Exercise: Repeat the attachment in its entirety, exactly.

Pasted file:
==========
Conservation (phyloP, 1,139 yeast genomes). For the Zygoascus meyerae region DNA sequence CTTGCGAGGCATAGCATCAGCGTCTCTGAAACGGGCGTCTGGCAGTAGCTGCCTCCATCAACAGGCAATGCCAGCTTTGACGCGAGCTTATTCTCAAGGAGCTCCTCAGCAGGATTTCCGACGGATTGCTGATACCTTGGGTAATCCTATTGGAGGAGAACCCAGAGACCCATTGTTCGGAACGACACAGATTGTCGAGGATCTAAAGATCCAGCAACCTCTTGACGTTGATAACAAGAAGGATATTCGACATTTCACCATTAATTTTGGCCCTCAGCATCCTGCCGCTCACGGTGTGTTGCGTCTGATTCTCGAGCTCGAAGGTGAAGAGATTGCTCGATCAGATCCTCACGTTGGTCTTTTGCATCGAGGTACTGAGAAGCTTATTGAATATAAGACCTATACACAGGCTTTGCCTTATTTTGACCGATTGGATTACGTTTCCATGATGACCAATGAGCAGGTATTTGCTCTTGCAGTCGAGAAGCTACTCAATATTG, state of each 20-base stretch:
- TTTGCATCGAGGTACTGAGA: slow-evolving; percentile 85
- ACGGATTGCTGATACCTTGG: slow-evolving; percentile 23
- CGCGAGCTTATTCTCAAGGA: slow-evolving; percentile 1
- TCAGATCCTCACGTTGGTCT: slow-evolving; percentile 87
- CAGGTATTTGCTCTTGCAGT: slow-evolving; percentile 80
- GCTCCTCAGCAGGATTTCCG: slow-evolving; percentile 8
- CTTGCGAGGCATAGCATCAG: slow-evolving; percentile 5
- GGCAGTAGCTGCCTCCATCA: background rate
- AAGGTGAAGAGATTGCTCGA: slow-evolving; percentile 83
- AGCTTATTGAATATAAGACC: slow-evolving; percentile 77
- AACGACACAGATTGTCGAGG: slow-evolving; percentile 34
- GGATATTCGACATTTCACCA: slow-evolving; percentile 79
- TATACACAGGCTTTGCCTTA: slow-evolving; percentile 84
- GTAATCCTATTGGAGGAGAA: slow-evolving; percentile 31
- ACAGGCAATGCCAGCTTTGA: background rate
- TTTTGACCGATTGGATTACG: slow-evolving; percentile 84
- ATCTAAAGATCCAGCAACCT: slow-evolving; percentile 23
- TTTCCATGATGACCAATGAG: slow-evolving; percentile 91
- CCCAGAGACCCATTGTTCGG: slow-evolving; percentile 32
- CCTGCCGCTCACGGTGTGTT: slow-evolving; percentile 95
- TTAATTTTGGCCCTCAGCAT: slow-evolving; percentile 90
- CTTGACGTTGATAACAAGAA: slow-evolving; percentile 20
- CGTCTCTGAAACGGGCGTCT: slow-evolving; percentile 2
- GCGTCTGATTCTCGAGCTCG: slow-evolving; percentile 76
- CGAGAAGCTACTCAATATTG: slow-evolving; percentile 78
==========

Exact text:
Conservation (phyloP, 1,139 yeast genomes). For the Zygoascus meyerae region DNA sequence CTTGCGAGGCATAGCATCAGCGTCTCTGAAACGGGCGTCTGGCAGTAGCTGCCTCCATCAACAGGCAATGCCAGCTTTGACGCGAGCTTATTCTCAAGGAGCTCCTCAGCAGGATTTCCGACGGATTGCTGATACCTTGGGTAATCCTATTGGAGGAGAACCCAGAGACCCATTGTTCGGAACGACACAGATTGTCGAGGATCTAAAGATCCAGCAACCTCTTGACGTTGATAACAAGAAGGATATTCGACATTTCACCATTAATTTTGGCCCTCAGCATCCTGCCGCTCACGGTGTGTTGCGTCTGATTCTCGAGCTCGAAGGTGAAGAGATTGCTCGATCAGATCCTCACGTTGGTCTTTTGCATCGAGGTACTGAGAAGCTTATTGAATATAAGACCTATACACAGGCTTTGCCTTATTTTGACCGATTGGATTACGTTTCCATGATGACCAATGAGCAGGTATTTGCTCTTGCAGTCGAGAAGCTACTCAATATTG, state of each 20-base stretch:
- TTTGCATCGAGGTACTGAGA: slow-evolving; percentile 85
- ACGGATTGCTGATACCTTGG: slow-evolving; percentile 23
- CGCGAGCTTATTCTCAAGGA: slow-evolving; percentile 1
- TCAGATCCTCACGTTGGTCT: slow-evolving; percentile 87
- CAGGTATTTGCTCTTGCAGT: slow-evolving; percentile 80
- GCTCCTCAGCAGGATTTCCG: slow-evolving; percentile 8
- CTTGCGAGGCATAGCATCAG: slow-evolving; percentile 5
- GGCAGTAGCTGCCTCCATCA: background rate
- AAGGTGAAGAGATTGCTCGA: slow-evolving; percentile 83
- AGCTTATTGAATATAAGACC: slow-evolving; percentile 77
- AACGACACAGATTGTCGAGG: slow-evolving; percentile 34
- GGATATTCGACATTTCACCA: slow-evolving; percentile 79
- TATACACAGGCTTTGCCTTA: slow-evolving; percentile 84
- GTAATCCTATTGGAGGAGAA: slow-evolving; percentile 31
- ACAGGCAATGCCAGCTTTGA: background rate
- TTTTGACCGATTGGATTACG: slow-evolving; percentile 84
- ATCTAAAGATCCAGCAACCT: slow-evolving; percentile 23
- TTTCCATGATGACCAATGAG: slow-evolving; percentile 91
- CCCAGAGACCCATTGTTCGG: slow-evolving; percentile 32
- CCTGCCGCTCACGGTGTGTT: slow-evolving; percentile 95
- TTAATTTTGGCCCTCAGCAT: slow-evolving; percentile 90
- CTTGACGTTGATAACAAGAA: slow-evolving; percentile 20
- CGTCTCTGAAACGGGCGTCT: slow-evolving; percentile 2
- GCGTCTGATTCTCGAGCTCG: slow-evolving; percentile 76
- CGAGAAGCTACTCAATATTG: slow-evolving; percentile 78